Mountain laurels are slowpokes, for sure. To speed them up a bit, Nathan root drenches with Medina Hasta Gro monthly: 1 ounce to 1 gallon of water.

Originally, Japanese honeysuckle adorned our fence. Luckily, it died on its own. Before our mountain laurels got big, I planted native crossvine (Bignonia capreolata). Never have I watered it since, but look at this! It’s still on the fence and climbing into the trees (along with passion vine).
native crossvine in mountain laurel Central Texas Gardener
Crossvine ‘Tangerine Dream’ is a beauty, too. I spotted one at Mueller where birds are nesting, seriously annoyed when I wanted a closer look.
'Tangerine Dream'  crossvine bird nest Central Texas Gardener
For luscious fragrance to replace Japanese honeysuckle, Nathan goes for native Carolina jessamine.
native vine Carolina jessamine with aloes, globe mallow Central Texas Gardener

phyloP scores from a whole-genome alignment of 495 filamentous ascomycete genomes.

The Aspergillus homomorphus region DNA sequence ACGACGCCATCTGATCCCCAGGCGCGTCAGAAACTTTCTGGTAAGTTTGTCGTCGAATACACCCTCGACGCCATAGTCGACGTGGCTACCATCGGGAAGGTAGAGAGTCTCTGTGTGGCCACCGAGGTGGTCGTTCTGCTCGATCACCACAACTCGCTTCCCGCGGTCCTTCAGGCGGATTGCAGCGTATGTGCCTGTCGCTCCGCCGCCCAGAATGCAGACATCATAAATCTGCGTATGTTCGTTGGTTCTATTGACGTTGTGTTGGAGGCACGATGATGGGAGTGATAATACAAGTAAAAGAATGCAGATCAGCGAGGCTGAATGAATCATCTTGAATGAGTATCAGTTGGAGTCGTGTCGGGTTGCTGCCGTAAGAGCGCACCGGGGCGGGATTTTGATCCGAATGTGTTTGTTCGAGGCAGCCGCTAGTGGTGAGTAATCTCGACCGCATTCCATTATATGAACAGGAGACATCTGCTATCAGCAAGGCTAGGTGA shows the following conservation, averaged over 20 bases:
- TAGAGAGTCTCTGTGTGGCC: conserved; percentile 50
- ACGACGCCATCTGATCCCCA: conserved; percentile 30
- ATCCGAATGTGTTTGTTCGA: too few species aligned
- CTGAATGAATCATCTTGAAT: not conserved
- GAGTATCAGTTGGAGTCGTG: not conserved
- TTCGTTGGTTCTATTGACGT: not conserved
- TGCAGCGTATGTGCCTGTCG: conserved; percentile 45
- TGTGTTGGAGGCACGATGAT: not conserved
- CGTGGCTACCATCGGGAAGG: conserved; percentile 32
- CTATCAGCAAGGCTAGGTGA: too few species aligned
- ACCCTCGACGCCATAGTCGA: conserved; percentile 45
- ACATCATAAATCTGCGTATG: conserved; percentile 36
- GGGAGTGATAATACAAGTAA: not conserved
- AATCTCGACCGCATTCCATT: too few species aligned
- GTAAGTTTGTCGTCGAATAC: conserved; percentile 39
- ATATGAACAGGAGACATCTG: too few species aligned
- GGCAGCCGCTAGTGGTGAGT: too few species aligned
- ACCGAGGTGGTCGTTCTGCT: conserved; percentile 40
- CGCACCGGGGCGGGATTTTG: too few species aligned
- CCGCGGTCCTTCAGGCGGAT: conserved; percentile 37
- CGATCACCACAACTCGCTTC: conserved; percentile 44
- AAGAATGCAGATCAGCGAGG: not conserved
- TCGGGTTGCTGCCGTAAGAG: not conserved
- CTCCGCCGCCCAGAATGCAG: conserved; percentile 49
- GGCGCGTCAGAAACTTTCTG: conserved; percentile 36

He’s got several choices to replace nandina, but one is Viburnum tinus ‘Compactum’ that grows to just 4-6’ tall in part shade. Mine is not the compact version, but it’s the perfect screen against a rental house next door. In spring, compact or not, fragrant flowers attract tons of tiny pollinators.
Spring Bouquet viburnum flowers Central Texas Gardener
Watch now for more!

So, what about groundcovers for shade? I vote for native pigeonberry (Rivina humilis), Daphne’s Plant of the Week. Once established, it rarely needs extra water except in super dry times.